Feedback: Getting it Right Without Unmentioned Aspects
I hope that any of your readers among the faculty members of the Physics Department have learned to accept the text of an article in Spectator as a zeroth approximation of the content of an interview. If not, I must expect some sharp questions from that faculty, who are portrayed in a recent article on proposals for reorganization of the Engineering School as being scheduled for wholesale inclusion in our faculty. We propose something much more modest, and I hope more realistic. If the Trustees accept our proposal, we will invite a few members of the Physics Department to accept nonbudgeted membership in a department of Applied Physics and Nuclear Engineering, while maintaining their present budgeted membership in the Physics Department. We do hope that by including these few individuals in our departmental faculty we will strengthen our coordination with the Physics Department and increase the likelihood of complementary development of our two faculties.
Unmentioned in the article is the plan to extend to several faculty members in the Graduate School of Business similar invitations to accept unbudgeted membership in the proposed Industrial Engineering and Operations Research Department. The objectives for this proposal are similar to those noted above.
The article is also incorrect in its statement that "There are currently no Engineering School courses offered in Applied Physics at the Engineering School." This misunderstanding probably arose as an incorrect inference from the fact that there are no courses in the Engineering School with the formal designator "Applied Physics." In fact we have in the School of Engineering and Applied Science a wide range of courses across the spectrum implied by our official name, including courses on applied physics. In developing courses of this kind we are anxious to avoid unnecessary overlap with courses presented in the Physics Department, and we want our students in Applied Physics to take full advantage of the strengths and interests of the Physics faculty.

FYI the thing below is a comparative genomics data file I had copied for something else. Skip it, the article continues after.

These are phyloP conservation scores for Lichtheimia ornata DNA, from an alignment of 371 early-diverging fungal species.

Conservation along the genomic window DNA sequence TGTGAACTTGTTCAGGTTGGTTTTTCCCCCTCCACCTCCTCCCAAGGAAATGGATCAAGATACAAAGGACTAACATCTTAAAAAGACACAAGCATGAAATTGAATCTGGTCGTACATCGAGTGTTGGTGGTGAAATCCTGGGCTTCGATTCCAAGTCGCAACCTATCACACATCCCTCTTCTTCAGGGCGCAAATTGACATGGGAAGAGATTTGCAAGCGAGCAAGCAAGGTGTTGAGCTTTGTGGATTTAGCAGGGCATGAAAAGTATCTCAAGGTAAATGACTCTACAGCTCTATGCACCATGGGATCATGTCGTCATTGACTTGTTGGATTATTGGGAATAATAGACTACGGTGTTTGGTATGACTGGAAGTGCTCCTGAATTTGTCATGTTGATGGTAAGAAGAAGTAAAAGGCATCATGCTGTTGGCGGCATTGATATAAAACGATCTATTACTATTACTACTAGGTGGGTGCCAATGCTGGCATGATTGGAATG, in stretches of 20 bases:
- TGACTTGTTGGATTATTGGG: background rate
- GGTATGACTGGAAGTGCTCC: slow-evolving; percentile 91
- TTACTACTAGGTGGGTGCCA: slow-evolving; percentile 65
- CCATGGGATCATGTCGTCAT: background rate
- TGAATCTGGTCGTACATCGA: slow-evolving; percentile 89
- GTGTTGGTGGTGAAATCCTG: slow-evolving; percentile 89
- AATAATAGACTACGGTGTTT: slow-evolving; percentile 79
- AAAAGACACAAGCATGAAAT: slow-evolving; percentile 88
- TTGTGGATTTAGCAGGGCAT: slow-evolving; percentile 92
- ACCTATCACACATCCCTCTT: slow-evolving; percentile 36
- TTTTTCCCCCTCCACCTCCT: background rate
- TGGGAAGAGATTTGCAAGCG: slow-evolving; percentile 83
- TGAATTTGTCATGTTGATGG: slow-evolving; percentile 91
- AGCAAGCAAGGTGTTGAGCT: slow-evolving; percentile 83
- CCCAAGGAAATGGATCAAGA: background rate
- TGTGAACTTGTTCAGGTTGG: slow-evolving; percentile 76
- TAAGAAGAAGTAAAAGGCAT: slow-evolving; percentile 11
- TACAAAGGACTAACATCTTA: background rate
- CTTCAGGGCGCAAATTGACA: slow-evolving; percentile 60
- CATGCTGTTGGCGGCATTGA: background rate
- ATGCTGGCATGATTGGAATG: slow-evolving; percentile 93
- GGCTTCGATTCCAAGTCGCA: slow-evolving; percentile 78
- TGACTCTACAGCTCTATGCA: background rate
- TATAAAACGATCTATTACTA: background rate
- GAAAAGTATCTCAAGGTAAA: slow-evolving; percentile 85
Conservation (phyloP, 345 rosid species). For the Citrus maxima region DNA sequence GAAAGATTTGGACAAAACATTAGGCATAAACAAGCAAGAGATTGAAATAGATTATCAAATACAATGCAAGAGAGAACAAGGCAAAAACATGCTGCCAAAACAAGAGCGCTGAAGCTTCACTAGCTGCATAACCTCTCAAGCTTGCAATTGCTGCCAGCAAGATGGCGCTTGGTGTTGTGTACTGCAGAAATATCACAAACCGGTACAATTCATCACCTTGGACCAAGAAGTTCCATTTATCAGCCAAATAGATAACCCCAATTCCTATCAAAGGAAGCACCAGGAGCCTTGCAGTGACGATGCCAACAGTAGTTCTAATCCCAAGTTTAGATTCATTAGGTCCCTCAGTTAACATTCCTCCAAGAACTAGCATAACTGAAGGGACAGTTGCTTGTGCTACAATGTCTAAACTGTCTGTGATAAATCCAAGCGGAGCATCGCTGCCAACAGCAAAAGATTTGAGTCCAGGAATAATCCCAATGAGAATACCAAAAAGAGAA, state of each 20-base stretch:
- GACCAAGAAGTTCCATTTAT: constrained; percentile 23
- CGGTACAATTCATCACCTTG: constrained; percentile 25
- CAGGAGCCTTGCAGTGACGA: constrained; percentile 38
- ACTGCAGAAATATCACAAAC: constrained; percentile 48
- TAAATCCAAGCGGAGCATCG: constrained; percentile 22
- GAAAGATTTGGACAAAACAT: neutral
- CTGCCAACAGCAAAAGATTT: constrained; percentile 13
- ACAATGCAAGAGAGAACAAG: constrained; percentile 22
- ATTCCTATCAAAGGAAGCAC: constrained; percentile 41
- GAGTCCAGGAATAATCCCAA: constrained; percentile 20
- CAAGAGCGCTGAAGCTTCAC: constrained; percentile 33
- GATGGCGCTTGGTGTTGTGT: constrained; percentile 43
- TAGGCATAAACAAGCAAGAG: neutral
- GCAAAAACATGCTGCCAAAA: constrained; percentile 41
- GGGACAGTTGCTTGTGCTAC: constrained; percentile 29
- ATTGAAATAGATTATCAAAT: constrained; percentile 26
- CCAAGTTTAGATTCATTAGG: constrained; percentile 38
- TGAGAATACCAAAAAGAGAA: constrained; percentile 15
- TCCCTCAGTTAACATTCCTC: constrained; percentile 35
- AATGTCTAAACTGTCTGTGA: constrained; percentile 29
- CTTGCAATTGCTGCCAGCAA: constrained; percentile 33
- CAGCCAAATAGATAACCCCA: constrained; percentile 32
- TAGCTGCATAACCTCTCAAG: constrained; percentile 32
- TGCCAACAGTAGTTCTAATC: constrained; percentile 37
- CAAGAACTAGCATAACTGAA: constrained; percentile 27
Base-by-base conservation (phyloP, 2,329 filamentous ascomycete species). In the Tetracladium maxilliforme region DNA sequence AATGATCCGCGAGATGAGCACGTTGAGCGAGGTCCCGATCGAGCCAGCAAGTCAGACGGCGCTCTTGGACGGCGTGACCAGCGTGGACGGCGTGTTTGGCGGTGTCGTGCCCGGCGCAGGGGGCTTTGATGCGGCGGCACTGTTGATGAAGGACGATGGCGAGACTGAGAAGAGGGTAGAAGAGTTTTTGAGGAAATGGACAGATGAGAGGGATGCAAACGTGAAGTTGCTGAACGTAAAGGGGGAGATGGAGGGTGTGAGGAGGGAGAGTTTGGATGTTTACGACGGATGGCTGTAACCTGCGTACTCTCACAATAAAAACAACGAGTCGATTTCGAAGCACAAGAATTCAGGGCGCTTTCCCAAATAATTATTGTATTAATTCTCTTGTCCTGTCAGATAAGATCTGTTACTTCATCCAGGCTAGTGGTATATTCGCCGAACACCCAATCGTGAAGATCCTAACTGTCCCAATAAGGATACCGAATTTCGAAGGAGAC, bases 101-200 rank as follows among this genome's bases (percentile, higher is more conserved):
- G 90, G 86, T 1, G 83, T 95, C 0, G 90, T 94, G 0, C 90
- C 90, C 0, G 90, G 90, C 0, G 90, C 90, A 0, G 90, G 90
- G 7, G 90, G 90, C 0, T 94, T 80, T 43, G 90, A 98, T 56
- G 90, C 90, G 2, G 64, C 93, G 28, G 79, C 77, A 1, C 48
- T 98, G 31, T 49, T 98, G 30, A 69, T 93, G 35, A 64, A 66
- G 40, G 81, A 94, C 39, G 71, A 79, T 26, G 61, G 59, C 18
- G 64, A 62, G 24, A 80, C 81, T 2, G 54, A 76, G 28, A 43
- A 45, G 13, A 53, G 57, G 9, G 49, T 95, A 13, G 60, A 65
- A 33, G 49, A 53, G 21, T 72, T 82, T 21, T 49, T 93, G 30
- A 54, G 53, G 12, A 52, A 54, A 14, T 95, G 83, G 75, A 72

Approximately one-third of the. courses taken by nearly eighteen hundred engineering students at Columbia are taught by faculty members whose primary activities lie outside the Engineering School. Many fewer students outside of the Engineering School take courses from our faculty, but we hope in time to increase this number. Columbia would be greatly weakened as a university if each of its divisions stood in isolation from all others. The Engineering School is perhaps the best example of a division that draws upon all of the intellectual resources of the University, and we hope to keep it that way.
In offering some corrections of the article on our reorganization printed in your issue of 30 January, 1978, I do not mean to be unduly critical. The article was assembled for the Monday edition on the basis of a telephone call I received from the reporter at my home on the preceding Sunday, and under such pressures the reporter did rather well. This was a complex story, and she got most of it right.
Dean, School of Engineering